How to build a strong company culture

Pairing the right culture with your brand identity is one of the most important decisions an entrepreneur can make. Your company culture determines how decisions are made all the way from the executive suite down to ground-level employees.

Yet entrepreneurs launching a new business have a lot on their plates, and it’s understandable to feel like they can’t get to everything. The development of a strong company culture is one element that deserves attention early on but is often neglected. Stanford University professors Huggy Rao and John Lilly explain that entrepreneurs cannot afford to neglect culture when pursuing a new venture, as it will inform their organizations’ day-to-day operations for years to come.

The pair sat down to discuss the value of organizational culture and how founders can build a strong culture from the beginning. Drawing from their extensive experience working with Silicon Valley startups and other tech companies, Professors Rao and Lilly share their insights.

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Here are a few highlights from the webinar:

Establish a clear mission

The first step to building a company culture is to identify your organization’s core mission. What are your broader goals beyond simply turning a profit? Professor Lilly uses his experience working with Mozilla to launch the Firefox web browser as an example. Mozilla’s mission was never to create the most popular or widely used browser on the market — instead, company leaders wanted to ensure everyone had access to the internet and that it wasn’t controlled by a small group of large conglomerates. That overarching mission informed other aspects of Mozilla’s culture, helping define and support its most important values.

Positivity vs. negativity: What’s better for company culture?

Once your company has developed its core values, do you champion them with positive reinforcement or behave more reactively, focusing on steering employees away from actions and mindsets that don’t reflect your organization? Professors Rao and Lilly discuss the merits of both a positive and negative approach to instilling culture. They note that it may seem easier to take a problem-solving method to cultural issues, but in the long run, reinforcing good behavior is likely more effective.

The concern with a negative approach — i.e., calling out employees when they do something that doesn’t align with the company culture — is that it can lead to overcorrection. Embracing a more supportive mindset and giving a shout out to staff members who reflect your values can do more to strengthen your culture. The one caveat is that it can take more instances of reinforcement for people to really absorb those messages, so it’s important that founders heap on the praise when it’s warranted.

Building diversity in your organization

For companies and organizations seeking to champion diversity and acceptance, it’s important to incorporate these qualities into their brand identity. But how do you do that effectively and sincerely?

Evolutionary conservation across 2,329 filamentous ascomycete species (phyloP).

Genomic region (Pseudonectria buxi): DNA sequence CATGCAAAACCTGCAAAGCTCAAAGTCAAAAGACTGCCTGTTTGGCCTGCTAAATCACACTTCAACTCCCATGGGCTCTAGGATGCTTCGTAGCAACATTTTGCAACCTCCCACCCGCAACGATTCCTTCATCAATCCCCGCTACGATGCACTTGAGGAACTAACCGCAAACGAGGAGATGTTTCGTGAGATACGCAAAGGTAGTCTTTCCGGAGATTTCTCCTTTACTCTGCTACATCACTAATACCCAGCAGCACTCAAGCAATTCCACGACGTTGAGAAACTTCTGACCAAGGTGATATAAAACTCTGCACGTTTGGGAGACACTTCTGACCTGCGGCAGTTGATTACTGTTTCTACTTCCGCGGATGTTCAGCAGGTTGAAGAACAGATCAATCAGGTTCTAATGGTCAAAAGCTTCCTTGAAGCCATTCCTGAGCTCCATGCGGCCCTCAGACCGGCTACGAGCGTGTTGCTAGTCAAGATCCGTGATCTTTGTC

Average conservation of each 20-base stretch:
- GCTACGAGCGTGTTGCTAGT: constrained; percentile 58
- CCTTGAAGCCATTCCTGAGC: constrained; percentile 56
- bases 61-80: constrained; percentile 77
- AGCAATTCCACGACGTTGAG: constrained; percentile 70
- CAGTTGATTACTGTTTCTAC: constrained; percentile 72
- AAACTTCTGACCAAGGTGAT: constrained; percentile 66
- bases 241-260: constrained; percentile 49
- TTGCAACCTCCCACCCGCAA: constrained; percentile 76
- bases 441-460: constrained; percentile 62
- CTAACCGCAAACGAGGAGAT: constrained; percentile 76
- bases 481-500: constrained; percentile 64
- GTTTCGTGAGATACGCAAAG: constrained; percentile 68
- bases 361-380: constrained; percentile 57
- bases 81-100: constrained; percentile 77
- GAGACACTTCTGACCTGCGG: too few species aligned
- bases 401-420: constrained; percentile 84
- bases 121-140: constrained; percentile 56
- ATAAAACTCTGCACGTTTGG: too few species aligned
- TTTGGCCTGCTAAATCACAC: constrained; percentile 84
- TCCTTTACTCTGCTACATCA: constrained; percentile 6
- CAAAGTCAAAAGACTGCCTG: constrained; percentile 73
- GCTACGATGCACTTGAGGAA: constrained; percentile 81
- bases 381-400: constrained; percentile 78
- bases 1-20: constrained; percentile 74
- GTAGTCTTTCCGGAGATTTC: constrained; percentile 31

The duo argue that it’s not enough to just roll out diversity programs — you need to be able to say why diversity is important to your organization. If it’s a cynical play for good press, then the public will see right through that. On the other hand, if organizations recognize it’s the right thing to do and understand that a more inclusive culture will help them deliver better services and support to diverse audiences, then they can get started on the right foot.

Decide the right company culture for your business

Matching culture to brand identity is critical. Even within Silicon Valley, there are many examples of successful companies with organizational cultures quite different from one another. The one thing they all share in common is those values — as different as they may be — fit them like a glove.

For instance, Google has a very collegial culture, providing employees with a lot of leeway to make their own decisions based upon the information that is available. Apple employees, in comparison, are on a much shorter leash. Professors Rao and Lilly explain that in each case, the organizational culture has been directly influenced by their founders. What you believe in and what you care about most will inevitably bleed into your organization. With a little awareness and preparation, you can strategically create a company culture that aligns your founders’ beliefs with a winning business strategy.

Be sure to check out the full webinar to learn more. Professors Rao and Lilly bring so much hands-on experience to the discussion, it’s well worth the watch to learn from them. If you’re interested in more interactive instruction, Professor Rao currently teaches the course “Building Company Culture” as part of the Stanford Innovation and Entrepreneurship Certificate Program. It’s a great opportunity to learn directly from one of the leading authorities on entrepreneurship and innovation.

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